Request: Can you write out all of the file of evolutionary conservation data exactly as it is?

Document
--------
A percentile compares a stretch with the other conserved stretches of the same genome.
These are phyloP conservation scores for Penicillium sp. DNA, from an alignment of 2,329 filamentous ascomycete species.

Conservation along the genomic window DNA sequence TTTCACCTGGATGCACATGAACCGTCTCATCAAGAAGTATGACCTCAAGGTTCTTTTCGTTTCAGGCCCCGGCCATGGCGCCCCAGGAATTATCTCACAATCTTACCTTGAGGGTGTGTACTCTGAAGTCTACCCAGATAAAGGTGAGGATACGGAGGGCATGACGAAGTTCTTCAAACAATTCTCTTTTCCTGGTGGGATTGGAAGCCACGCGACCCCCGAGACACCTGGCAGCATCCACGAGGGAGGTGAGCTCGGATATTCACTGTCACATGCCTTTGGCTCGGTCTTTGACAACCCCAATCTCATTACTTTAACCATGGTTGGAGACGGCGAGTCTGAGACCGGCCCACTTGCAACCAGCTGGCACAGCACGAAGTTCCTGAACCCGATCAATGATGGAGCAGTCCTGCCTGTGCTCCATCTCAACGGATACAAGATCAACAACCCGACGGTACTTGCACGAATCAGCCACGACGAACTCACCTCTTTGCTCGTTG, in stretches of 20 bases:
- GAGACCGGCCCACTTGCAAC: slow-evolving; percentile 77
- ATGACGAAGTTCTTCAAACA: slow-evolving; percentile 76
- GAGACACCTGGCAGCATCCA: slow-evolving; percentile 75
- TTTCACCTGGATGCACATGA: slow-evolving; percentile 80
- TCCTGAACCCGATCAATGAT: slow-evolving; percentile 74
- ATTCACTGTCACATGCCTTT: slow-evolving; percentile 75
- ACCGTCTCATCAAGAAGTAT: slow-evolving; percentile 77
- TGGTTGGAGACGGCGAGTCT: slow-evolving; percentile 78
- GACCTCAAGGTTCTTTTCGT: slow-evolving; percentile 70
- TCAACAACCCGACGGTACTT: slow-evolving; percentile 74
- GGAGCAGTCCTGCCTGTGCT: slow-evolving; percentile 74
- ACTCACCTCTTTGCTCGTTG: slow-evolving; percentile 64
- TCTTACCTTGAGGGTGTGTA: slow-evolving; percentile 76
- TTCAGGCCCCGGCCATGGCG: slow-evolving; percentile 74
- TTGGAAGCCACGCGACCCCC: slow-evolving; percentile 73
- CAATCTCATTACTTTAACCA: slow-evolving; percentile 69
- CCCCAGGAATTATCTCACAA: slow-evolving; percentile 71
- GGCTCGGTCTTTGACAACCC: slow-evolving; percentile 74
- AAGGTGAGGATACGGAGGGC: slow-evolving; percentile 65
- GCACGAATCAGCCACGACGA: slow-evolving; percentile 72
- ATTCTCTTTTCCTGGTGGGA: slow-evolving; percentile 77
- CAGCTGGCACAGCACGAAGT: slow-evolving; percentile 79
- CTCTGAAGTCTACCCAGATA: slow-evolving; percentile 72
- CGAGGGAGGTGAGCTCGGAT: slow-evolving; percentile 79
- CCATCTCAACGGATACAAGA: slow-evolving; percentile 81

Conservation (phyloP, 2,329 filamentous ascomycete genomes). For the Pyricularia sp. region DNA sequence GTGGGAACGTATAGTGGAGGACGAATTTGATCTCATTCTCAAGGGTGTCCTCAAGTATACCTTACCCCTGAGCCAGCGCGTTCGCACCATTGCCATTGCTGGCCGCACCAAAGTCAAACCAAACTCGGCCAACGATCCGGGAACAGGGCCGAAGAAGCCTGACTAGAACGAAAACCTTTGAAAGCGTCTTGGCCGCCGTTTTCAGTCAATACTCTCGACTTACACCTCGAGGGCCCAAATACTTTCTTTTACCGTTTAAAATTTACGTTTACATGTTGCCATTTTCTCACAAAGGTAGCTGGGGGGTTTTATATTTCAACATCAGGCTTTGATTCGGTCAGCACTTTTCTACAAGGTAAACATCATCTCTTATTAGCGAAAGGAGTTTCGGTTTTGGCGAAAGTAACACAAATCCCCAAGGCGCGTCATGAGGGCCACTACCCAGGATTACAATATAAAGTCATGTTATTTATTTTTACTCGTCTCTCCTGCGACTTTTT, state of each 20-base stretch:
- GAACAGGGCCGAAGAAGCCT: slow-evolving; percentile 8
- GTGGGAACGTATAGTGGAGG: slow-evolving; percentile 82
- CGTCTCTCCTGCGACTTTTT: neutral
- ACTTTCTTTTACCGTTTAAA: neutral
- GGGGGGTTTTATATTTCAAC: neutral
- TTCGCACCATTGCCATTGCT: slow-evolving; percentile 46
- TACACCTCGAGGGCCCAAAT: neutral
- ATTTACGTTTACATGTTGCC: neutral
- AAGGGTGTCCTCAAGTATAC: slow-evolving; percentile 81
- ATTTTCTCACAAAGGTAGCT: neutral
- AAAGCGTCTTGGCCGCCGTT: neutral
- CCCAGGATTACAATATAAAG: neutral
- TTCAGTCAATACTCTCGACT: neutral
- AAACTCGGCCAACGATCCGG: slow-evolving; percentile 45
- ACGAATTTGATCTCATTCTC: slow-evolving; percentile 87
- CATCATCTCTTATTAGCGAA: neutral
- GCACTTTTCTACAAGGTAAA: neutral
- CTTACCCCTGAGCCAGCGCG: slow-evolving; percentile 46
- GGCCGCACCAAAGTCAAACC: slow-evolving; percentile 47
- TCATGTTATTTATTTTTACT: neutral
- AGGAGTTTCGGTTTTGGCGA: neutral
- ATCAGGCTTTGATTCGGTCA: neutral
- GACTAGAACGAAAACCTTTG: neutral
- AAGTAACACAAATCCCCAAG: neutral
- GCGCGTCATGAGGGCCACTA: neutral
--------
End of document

A percentile compares a stretch with the other conserved stretches of the same genome.
These are phyloP conservation scores for Penicillium sp. DNA, from an alignment of 2,329 filamentous ascomycete species.

Conservation along the genomic window DNA sequence TTTCACCTGGATGCACATGAACCGTCTCATCAAGAAGTATGACCTCAAGGTTCTTTTCGTTTCAGGCCCCGGCCATGGCGCCCCAGGAATTATCTCACAATCTTACCTTGAGGGTGTGTACTCTGAAGTCTACCCAGATAAAGGTGAGGATACGGAGGGCATGACGAAGTTCTTCAAACAATTCTCTTTTCCTGGTGGGATTGGAAGCCACGCGACCCCCGAGACACCTGGCAGCATCCACGAGGGAGGTGAGCTCGGATATTCACTGTCACATGCCTTTGGCTCGGTCTTTGACAACCCCAATCTCATTACTTTAACCATGGTTGGAGACGGCGAGTCTGAGACCGGCCCACTTGCAACCAGCTGGCACAGCACGAAGTTCCTGAACCCGATCAATGATGGAGCAGTCCTGCCTGTGCTCCATCTCAACGGATACAAGATCAACAACCCGACGGTACTTGCACGAATCAGCCACGACGAACTCACCTCTTTGCTCGTTG, in stretches of 20 bases:
- GAGACCGGCCCACTTGCAAC: slow-evolving; percentile 77
- ATGACGAAGTTCTTCAAACA: slow-evolving; percentile 76
- GAGACACCTGGCAGCATCCA: slow-evolving; percentile 75
- TTTCACCTGGATGCACATGA: slow-evolving; percentile 80
- TCCTGAACCCGATCAATGAT: slow-evolving; percentile 74
- ATTCACTGTCACATGCCTTT: slow-evolving; percentile 75
- ACCGTCTCATCAAGAAGTAT: slow-evolving; percentile 77
- TGGTTGGAGACGGCGAGTCT: slow-evolving; percentile 78
- GACCTCAAGGTTCTTTTCGT: slow-evolving; percentile 70
- TCAACAACCCGACGGTACTT: slow-evolving; percentile 74
- GGAGCAGTCCTGCCTGTGCT: slow-evolving; percentile 74
- ACTCACCTCTTTGCTCGTTG: slow-evolving; percentile 64
- TCTTACCTTGAGGGTGTGTA: slow-evolving; percentile 76
- TTCAGGCCCCGGCCATGGCG: slow-evolving; percentile 74
- TTGGAAGCCACGCGACCCCC: slow-evolving; percentile 73
- CAATCTCATTACTTTAACCA: slow-evolving; percentile 69
- CCCCAGGAATTATCTCACAA: slow-evolving; percentile 71
- GGCTCGGTCTTTGACAACCC: slow-evolving; percentile 74
- AAGGTGAGGATACGGAGGGC: slow-evolving; percentile 65
- GCACGAATCAGCCACGACGA: slow-evolving; percentile 72
- ATTCTCTTTTCCTGGTGGGA: slow-evolving; percentile 77
- CAGCTGGCACAGCACGAAGT: slow-evolving; percentile 79
- CTCTGAAGTCTACCCAGATA: slow-evolving; percentile 72
- CGAGGGAGGTGAGCTCGGAT: slow-evolving; percentile 79
- CCATCTCAACGGATACAAGA: slow-evolving; percentile 81

Conservation (phyloP, 2,329 filamentous ascomycete genomes). For the Pyricularia sp. region DNA sequence GTGGGAACGTATAGTGGAGGACGAATTTGATCTCATTCTCAAGGGTGTCCTCAAGTATACCTTACCCCTGAGCCAGCGCGTTCGCACCATTGCCATTGCTGGCCGCACCAAAGTCAAACCAAACTCGGCCAACGATCCGGGAACAGGGCCGAAGAAGCCTGACTAGAACGAAAACCTTTGAAAGCGTCTTGGCCGCCGTTTTCAGTCAATACTCTCGACTTACACCTCGAGGGCCCAAATACTTTCTTTTACCGTTTAAAATTTACGTTTACATGTTGCCATTTTCTCACAAAGGTAGCTGGGGGGTTTTATATTTCAACATCAGGCTTTGATTCGGTCAGCACTTTTCTACAAGGTAAACATCATCTCTTATTAGCGAAAGGAGTTTCGGTTTTGGCGAAAGTAACACAAATCCCCAAGGCGCGTCATGAGGGCCACTACCCAGGATTACAATATAAAGTCATGTTATTTATTTTTACTCGTCTCTCCTGCGACTTTTT, state of each 20-base stretch:
- GAACAGGGCCGAAGAAGCCT: slow-evolving; percentile 8
- GTGGGAACGTATAGTGGAGG: slow-evolving; percentile 82
- CGTCTCTCCTGCGACTTTTT: neutral
- ACTTTCTTTTACCGTTTAAA: neutral
- GGGGGGTTTTATATTTCAAC: neutral
- TTCGCACCATTGCCATTGCT: slow-evolving; percentile 46
- TACACCTCGAGGGCCCAAAT: neutral
- ATTTACGTTTACATGTTGCC: neutral
- AAGGGTGTCCTCAAGTATAC: slow-evolving; percentile 81
- ATTTTCTCACAAAGGTAGCT: neutral
- AAAGCGTCTTGGCCGCCGTT: neutral
- CCCAGGATTACAATATAAAG: neutral
- TTCAGTCAATACTCTCGACT: neutral
- AAACTCGGCCAACGATCCGG: slow-evolving; percentile 45
- ACGAATTTGATCTCATTCTC: slow-evolving; percentile 87
- CATCATCTCTTATTAGCGAA: neutral
- GCACTTTTCTACAAGGTAAA: neutral
- CTTACCCCTGAGCCAGCGCG: slow-evolving; percentile 46
- GGCCGCACCAAAGTCAAACC: slow-evolving; percentile 47
- TCATGTTATTTATTTTTACT: neutral
- AGGAGTTTCGGTTTTGGCGA: neutral
- ATCAGGCTTTGATTCGGTCA: neutral
- GACTAGAACGAAAACCTTTG: neutral
- AAGTAACACAAATCCCCAAG: neutral
- GCGCGTCATGAGGGCCACTA: neutral